Seers slip gears with Adelphia

Profit prophets missed company's meltdown

NEW YORK — If investors are angry with near-bankrupt cabler Adelphia Communications, they’re none too pleased with Wall Street either, where analysts ignored shaky bookkeeping and failed to protect clients from the biggest corporate implosion since Enron.

Adelphia shares plunged 28% Tuesday to $2 from a year high near $43 after an SEC filing unveiled a web of insider dealing by the company’s owners. The heavy selling started in late March after the company revealed $2.3 billion of off-balance sheet debt.

“No one on the sell side (where analysts usually follow five to 10 companies) gave any warning,” said one irate fund manager.

Anyone paying close attention to the financial reports would have noticed, and flagged, several billion dollars worth of stock purchases by Rigas family entities and wondered where the money came to pay for them. The funds flowed from co-borrowing agreements backed by publicly traded Adelphia without approval from its board.

Goldman Sachs yanked the stock from its recommended buy list in early April and put the company on non-rated status, saying there was too little information available to give investment guidance. “There wasn’t enough data. We were being absolutely honest,” said Goldman analyst Rich Greenfield.

Perhaps, but it left investors stranded.

Controversial ratings

Others issued a controversial string of downgrades. Salomon Smith Barney’s Niraj Gupta cut his recommendation to neutral from buy on May 15, after the shares had been decimated and on the same day the stock was suspended from trading on the Nasdaq. It was reinstated last week.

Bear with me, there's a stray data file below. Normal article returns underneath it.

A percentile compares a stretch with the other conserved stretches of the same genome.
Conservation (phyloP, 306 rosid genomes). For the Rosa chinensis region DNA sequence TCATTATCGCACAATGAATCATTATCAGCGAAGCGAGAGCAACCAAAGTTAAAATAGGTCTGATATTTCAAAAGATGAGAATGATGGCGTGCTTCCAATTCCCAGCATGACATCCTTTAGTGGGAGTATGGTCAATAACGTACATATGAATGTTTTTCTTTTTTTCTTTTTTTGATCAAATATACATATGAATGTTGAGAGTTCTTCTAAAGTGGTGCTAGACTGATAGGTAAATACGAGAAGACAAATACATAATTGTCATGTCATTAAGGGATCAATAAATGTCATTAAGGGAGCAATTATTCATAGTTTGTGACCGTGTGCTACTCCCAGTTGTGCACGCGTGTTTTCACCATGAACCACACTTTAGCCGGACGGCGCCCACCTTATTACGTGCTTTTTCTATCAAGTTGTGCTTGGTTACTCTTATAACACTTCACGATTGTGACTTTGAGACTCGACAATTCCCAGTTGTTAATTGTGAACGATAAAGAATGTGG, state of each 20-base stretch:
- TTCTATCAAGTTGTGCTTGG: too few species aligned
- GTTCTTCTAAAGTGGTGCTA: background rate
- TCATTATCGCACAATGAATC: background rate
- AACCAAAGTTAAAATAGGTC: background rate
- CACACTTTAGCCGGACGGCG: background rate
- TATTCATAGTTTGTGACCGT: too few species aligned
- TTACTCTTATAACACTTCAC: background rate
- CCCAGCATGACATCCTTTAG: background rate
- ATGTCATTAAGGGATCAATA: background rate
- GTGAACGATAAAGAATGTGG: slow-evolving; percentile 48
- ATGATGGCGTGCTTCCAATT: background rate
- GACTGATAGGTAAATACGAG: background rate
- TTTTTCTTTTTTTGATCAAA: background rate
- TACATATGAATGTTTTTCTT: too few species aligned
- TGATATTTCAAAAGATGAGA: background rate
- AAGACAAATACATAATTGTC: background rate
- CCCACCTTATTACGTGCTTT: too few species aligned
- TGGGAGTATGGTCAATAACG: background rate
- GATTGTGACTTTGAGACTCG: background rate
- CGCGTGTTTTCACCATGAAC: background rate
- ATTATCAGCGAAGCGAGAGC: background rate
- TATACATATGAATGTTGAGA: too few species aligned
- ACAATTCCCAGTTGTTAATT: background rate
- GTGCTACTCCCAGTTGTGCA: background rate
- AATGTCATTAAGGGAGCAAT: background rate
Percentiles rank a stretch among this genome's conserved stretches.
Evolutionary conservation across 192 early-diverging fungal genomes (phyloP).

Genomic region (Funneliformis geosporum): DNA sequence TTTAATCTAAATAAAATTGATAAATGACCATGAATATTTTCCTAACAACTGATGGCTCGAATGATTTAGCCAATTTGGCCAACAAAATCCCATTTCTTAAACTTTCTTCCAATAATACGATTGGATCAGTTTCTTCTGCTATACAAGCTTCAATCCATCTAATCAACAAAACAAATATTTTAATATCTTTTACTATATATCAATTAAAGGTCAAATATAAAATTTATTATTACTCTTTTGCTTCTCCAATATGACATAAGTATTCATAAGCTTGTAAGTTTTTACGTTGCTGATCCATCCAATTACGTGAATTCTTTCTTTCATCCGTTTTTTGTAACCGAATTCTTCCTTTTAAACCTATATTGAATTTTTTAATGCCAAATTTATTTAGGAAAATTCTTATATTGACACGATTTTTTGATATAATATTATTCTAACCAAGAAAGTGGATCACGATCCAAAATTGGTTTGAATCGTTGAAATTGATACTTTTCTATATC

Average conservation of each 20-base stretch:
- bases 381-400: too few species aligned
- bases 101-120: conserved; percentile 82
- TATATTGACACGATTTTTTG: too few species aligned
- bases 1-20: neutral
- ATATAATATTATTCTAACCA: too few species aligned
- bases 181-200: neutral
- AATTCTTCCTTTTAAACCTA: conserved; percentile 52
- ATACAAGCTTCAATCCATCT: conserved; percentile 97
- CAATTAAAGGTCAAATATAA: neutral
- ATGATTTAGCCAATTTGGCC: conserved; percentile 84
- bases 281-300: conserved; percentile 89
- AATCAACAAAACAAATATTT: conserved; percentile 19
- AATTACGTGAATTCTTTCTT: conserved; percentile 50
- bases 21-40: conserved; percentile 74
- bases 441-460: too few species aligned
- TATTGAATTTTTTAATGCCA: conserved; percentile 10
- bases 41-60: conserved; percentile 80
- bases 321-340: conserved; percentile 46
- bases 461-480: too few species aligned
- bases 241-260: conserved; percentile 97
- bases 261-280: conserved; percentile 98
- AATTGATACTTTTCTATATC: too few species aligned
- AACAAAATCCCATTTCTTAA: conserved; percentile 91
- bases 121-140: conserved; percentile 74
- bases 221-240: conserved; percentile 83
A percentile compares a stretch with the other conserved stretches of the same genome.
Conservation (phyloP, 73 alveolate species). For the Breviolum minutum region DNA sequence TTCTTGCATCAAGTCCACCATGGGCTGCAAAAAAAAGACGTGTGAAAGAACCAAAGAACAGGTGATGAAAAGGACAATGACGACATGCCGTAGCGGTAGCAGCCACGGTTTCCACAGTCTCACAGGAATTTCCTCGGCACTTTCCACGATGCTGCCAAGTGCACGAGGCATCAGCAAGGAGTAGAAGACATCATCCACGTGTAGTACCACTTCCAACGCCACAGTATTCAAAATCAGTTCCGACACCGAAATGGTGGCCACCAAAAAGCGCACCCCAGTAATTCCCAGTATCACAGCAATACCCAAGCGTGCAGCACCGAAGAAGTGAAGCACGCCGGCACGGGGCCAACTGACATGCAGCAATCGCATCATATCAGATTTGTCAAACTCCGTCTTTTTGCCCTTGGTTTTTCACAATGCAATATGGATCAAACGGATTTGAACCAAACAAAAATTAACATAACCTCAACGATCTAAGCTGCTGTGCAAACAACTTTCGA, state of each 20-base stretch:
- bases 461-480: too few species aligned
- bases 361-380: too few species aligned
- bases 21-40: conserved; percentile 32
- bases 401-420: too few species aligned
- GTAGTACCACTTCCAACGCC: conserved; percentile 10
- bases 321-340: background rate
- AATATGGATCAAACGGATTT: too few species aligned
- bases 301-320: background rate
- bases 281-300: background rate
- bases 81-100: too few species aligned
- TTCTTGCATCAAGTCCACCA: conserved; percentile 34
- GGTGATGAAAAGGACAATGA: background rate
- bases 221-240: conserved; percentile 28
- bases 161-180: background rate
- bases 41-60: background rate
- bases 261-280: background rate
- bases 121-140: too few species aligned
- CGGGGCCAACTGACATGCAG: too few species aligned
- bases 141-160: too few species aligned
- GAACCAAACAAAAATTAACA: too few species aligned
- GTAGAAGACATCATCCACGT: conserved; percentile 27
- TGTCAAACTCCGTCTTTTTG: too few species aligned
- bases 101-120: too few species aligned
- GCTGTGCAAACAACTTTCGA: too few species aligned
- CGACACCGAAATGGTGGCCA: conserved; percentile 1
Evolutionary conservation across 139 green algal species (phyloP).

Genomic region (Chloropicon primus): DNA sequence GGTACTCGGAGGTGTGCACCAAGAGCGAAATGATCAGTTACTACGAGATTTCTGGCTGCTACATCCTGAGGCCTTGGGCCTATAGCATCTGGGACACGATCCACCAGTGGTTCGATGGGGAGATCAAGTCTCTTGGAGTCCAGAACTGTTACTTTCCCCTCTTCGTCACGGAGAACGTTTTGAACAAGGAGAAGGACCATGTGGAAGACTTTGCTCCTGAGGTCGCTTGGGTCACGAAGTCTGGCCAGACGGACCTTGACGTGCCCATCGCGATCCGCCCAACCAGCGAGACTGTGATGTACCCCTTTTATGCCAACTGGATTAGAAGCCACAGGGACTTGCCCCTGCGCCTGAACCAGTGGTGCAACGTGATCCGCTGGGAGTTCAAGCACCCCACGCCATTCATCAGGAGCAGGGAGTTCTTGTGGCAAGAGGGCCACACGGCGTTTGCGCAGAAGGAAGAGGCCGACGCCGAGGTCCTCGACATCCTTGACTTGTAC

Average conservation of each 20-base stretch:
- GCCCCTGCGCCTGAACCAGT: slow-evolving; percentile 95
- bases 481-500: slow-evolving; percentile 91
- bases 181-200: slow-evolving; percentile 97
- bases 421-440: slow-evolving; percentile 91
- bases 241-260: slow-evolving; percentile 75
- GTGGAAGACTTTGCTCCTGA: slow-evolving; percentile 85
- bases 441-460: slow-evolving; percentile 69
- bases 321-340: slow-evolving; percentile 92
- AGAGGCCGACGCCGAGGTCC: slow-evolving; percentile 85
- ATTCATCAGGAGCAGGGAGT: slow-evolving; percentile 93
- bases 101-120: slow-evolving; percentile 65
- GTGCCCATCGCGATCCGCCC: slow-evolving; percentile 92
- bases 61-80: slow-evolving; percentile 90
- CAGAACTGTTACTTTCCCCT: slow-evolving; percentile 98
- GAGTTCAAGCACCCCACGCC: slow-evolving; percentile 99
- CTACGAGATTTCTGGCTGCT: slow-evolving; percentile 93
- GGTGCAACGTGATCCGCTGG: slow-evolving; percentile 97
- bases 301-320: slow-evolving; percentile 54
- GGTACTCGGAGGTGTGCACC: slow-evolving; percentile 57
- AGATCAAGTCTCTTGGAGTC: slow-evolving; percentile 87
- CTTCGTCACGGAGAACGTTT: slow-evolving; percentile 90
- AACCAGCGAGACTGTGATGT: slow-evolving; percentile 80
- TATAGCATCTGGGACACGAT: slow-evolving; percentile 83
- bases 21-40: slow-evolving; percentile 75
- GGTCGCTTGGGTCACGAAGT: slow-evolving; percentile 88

Gupta cut that rating to sell six days later with a target price of zero. It was then trading at about $5. “It was ridiculous. It’s saying ‘I like them at $30, I like them at $10, but I hate them at $5,’ ” said another fund manager.

Gupta’s superiors may have pushed him to issue that last report, some Wall Streeters said, possibly due to sensitivity over the fact that Salomon, along with Bank of America and CS First Boston, had been hired by Adelphia as a financial advisor. Investment firms have been slammed lately for conflict of interest in peddling shares of companies to whom they also serve as investment bankers.

Wachovia Securities flip-flopped, boosting Adelphia to buy from hold May 9, only to reinstate the hold rating May 15 as the shares continued to drop.

Credit Lyonnais hung on until May 20 to go from a buy to a hold.

Still rated ‘Buy’

According to First Call, which tracks analyst research, as of Tuesday, one firm (CIBC World Markets) still had a “strong buy” rating on Adelphia, six (including Morgan Stanley, Bank of America and Jefferies) had “buy” ratings, three had “holds” (Credit Lyonnais, Sun Trust and Wachovia) and one (Salomon Smith Barney) had a “sell.”

“That’s not unusual. Even after Enron declared bankruptcy, there were still quite a few ‘buys’ and ‘holds’ ” on that stock, said a First Call rep.

Some firms want to avoid drawing attention by downgrading a stock that’s already collapsed. Others may believe a recovery is possible. Either way investors pay the price.

A special committee of independent directors that runs Adelphia now said Tuesday Leonard Tow and Scott Schneider, chairman and vice-chair of Citizens Communications, will join the board of directors.

Tow, who sold cable systems to Adelphia in 1998, owns 12% of Adelphia’s common stock.

The committee is hoping full disclosure and a complex refinancing will keep Adelphia from filing for bankruptcy.